6. Place about 2 cups of icing sugar in a large bowl and place  the a cookie in the sugar and cover to coat. Place in your serving platter and repeat with the remaining cookies. Now place some more icing sugar in a sifter and generously dust the Kourabiedes with more icing sugar until well-coated.
  7. The cookies can be stored in a sealed container, in a cool, dry place and they’ll keep for 3 months.*Clarify the butter by melting it over medium heat then remove from heat and allow to cool in the fridge until solid. Now poke a hole into the solid butter and carefully pour out the water that’s underneath. What you have left is clarified butter (you may also use/buy ghee).

 

© 2010 – 2013,
Peter Minakis

. All rights reserved.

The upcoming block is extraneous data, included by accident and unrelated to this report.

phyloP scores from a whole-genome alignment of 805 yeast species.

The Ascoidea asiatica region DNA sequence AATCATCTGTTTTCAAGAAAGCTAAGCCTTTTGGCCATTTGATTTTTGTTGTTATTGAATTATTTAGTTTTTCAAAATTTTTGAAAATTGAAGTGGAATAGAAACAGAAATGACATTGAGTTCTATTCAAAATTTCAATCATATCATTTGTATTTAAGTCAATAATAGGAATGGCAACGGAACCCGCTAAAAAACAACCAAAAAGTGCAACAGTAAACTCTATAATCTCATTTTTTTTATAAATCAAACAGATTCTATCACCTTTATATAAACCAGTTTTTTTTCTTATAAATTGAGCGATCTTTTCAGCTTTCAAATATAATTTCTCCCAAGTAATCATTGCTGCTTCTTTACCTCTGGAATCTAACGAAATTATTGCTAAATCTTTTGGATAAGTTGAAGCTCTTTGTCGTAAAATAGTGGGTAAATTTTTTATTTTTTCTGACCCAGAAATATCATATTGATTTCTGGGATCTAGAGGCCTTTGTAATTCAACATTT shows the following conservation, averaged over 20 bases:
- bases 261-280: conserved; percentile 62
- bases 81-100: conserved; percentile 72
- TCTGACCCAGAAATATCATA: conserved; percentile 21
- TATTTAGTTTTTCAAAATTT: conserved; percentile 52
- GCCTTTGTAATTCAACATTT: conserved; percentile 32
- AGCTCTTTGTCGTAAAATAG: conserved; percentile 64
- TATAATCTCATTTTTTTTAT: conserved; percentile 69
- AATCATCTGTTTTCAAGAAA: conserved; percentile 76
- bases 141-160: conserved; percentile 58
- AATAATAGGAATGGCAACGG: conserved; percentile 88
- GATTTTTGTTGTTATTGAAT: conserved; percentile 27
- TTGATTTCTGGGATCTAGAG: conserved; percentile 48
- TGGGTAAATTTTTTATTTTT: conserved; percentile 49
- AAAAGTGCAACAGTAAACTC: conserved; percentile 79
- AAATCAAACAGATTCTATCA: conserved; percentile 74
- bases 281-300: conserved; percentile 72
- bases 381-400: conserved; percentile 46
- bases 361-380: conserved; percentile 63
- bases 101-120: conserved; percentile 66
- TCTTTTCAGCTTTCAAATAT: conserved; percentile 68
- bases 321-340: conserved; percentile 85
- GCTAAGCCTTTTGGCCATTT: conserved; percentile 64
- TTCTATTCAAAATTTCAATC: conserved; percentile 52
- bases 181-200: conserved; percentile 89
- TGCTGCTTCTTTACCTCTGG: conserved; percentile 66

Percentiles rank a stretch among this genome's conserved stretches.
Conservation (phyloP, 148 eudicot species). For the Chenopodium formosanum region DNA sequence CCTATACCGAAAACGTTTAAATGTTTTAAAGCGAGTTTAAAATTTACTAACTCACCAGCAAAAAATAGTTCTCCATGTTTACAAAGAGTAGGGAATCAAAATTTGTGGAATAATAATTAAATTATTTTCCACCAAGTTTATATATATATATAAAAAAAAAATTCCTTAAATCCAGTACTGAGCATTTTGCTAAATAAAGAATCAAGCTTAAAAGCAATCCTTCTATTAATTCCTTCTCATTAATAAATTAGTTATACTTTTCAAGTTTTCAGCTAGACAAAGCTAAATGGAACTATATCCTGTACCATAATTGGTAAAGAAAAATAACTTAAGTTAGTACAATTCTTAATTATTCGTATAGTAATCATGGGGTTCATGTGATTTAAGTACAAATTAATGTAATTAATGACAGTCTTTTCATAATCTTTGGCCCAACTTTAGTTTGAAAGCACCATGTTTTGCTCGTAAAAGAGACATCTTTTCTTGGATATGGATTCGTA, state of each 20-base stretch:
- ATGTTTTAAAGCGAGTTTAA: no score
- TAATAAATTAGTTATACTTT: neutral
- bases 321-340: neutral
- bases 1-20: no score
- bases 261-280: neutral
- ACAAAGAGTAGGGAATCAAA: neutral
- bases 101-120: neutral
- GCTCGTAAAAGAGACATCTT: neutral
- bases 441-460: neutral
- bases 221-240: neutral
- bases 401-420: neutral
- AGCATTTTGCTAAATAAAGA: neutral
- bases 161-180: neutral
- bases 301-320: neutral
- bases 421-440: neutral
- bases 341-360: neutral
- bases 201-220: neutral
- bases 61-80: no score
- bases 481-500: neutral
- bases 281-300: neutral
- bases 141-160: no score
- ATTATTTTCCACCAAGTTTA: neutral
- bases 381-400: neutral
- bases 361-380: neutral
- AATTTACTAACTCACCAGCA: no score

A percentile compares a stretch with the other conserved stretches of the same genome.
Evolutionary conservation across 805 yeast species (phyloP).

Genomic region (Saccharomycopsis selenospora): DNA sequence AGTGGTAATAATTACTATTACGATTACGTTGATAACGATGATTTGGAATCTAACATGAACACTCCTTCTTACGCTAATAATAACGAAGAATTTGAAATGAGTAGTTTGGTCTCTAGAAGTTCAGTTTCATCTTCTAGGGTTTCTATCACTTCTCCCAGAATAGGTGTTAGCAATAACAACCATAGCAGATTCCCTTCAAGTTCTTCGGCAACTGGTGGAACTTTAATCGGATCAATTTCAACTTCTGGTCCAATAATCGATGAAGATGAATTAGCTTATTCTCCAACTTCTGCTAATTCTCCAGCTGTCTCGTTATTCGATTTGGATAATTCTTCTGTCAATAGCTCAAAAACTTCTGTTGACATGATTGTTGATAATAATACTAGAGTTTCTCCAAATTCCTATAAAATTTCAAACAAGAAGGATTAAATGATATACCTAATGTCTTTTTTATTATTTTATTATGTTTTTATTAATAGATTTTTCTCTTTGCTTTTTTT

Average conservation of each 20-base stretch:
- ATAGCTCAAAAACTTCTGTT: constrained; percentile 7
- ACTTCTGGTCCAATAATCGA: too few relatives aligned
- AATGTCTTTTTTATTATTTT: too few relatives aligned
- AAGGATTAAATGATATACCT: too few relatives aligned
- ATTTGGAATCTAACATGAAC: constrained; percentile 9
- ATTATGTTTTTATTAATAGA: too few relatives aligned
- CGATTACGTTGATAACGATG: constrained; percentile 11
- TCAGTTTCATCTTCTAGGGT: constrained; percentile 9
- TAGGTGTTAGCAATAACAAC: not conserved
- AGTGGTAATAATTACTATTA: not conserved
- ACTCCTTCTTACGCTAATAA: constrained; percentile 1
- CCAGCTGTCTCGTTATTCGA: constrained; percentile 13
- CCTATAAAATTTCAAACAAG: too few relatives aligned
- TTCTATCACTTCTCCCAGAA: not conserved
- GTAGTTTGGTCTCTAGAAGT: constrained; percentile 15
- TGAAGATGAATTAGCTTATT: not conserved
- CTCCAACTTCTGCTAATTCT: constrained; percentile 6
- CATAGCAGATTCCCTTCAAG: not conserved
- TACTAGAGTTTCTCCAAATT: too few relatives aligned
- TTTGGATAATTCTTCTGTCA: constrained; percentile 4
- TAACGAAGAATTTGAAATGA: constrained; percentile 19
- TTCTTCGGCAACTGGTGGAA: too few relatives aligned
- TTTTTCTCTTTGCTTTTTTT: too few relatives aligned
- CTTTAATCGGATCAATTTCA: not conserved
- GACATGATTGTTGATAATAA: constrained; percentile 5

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69 Comments for “Kourabiedes (κουραμπιέδες)”

Jeena

says:

Wow those look delicious. I love sweets that are covered in powdered sugar! And they keep for 3 months too, fantastic! I bet they are so lovely. :)

Kevin

says:

My mom used to make almond shortbread moon cookies though she used ground almonds rather than chopped. These look really good!

Elly

says:

Mmm, kourambiedes are my favorite! Yours look beautiful. I’m looking forward to making some for the holidays, too..and melomakarona!

Helene

says:

Your kourabiedes looks absolutely intriging. I want to share a bite, and sure I try to bake them. I´ll let you know.
But I fear they won´t last three months. ;)

Patricia Scarpin

says:

I made some cookies that are similar to these last year, Peter – it’s a Donna Hay recipe and they’re called Greek almond cookies. I made them to give as a gift and it was a huge success!

Yours look delicious and you made me crave the cookies again!

Ivy

says: